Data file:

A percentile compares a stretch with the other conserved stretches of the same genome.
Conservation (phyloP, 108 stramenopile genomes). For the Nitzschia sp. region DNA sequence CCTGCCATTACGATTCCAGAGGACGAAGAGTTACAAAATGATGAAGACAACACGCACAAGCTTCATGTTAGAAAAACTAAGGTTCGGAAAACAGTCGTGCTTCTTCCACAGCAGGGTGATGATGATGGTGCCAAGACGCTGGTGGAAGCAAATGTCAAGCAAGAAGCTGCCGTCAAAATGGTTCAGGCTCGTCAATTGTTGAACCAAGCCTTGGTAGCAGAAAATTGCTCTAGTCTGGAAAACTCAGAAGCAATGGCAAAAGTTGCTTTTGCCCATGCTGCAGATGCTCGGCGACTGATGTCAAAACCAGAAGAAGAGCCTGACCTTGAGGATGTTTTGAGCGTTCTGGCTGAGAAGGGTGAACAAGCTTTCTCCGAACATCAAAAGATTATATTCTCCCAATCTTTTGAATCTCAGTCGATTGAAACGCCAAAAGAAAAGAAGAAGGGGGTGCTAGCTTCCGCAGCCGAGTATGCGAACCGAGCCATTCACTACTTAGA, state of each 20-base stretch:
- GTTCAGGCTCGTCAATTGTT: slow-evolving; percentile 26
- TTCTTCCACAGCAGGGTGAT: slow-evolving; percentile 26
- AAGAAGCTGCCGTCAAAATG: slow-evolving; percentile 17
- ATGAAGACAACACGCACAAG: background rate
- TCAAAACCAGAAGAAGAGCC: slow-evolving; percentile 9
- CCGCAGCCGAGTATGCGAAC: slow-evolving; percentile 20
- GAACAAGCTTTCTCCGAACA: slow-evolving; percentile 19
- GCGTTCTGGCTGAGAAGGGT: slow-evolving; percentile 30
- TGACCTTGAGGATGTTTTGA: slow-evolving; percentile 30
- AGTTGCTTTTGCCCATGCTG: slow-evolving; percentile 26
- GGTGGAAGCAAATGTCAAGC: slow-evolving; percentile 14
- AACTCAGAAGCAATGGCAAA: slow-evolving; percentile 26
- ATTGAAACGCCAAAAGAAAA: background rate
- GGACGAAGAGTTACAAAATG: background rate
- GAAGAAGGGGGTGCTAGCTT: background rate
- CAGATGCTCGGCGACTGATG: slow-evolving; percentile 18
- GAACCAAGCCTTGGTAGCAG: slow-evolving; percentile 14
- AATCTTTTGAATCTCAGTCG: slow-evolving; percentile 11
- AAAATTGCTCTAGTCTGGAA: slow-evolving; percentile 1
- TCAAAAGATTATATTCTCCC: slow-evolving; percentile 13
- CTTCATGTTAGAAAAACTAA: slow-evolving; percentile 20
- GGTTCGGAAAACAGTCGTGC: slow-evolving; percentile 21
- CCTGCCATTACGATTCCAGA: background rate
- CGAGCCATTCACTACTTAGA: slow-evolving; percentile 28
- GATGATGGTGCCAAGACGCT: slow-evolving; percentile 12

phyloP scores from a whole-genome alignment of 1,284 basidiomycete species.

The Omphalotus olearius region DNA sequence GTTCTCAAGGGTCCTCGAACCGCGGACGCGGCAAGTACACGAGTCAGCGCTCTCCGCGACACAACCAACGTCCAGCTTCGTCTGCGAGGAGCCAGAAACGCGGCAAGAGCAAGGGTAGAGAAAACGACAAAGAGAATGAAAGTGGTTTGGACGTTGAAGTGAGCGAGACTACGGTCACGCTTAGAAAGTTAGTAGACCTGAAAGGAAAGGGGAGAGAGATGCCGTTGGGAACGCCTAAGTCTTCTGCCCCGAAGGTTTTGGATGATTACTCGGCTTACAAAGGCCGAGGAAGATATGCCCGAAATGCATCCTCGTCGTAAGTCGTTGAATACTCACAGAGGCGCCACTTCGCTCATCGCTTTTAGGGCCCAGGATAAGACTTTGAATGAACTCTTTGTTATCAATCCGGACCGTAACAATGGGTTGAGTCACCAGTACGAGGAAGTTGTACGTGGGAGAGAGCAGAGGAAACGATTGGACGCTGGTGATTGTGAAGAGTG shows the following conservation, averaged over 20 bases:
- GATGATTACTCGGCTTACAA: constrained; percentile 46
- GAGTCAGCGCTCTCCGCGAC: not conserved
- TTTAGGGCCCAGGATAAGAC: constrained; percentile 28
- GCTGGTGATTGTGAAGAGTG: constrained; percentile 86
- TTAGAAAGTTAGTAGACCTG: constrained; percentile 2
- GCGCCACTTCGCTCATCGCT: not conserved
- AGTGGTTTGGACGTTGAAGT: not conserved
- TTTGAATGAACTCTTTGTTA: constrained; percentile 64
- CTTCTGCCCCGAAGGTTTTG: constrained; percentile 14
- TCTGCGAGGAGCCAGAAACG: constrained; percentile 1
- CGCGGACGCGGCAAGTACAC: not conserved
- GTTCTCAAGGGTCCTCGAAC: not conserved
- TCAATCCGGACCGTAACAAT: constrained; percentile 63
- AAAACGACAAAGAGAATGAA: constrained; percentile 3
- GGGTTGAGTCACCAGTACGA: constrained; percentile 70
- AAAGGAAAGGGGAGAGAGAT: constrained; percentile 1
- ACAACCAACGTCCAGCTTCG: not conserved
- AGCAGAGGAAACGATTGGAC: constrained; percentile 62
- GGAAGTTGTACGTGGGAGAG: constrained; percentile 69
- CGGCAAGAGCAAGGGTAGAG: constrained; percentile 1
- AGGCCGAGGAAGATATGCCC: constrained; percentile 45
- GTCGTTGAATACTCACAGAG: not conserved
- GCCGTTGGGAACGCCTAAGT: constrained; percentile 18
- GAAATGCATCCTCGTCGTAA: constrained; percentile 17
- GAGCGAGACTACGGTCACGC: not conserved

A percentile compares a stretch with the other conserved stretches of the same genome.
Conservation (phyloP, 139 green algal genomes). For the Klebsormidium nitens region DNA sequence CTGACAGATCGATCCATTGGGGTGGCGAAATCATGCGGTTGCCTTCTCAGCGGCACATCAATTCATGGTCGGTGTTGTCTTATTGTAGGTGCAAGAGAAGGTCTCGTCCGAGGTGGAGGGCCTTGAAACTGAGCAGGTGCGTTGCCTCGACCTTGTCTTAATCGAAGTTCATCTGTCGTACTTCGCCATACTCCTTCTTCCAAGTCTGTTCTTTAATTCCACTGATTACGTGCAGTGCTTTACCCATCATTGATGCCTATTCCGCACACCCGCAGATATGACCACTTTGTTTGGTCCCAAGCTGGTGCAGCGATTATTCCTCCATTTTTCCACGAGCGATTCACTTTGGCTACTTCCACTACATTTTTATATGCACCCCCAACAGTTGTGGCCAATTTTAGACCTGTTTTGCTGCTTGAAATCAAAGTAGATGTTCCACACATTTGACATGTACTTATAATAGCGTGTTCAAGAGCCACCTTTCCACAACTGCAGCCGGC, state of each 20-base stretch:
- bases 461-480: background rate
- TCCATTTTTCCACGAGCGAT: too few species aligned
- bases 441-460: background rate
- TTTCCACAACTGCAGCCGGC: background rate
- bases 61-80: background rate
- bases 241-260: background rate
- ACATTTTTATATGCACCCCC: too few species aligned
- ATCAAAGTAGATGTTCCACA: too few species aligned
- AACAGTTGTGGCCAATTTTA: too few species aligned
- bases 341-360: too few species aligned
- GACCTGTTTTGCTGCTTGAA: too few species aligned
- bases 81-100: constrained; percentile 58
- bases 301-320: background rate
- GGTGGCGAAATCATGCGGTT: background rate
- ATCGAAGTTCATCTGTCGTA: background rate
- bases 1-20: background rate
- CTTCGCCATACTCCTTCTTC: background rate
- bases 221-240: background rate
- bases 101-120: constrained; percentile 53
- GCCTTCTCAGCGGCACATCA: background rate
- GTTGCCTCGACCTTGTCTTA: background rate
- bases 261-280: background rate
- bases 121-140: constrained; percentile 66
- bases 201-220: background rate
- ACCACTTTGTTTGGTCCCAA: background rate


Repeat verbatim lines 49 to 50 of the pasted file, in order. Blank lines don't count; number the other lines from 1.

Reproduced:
- CGGCAAGAGCAAGGGTAGAG: constrained; percentile 1
- AGGCCGAGGAAGATATGCCC: constrained; percentile 45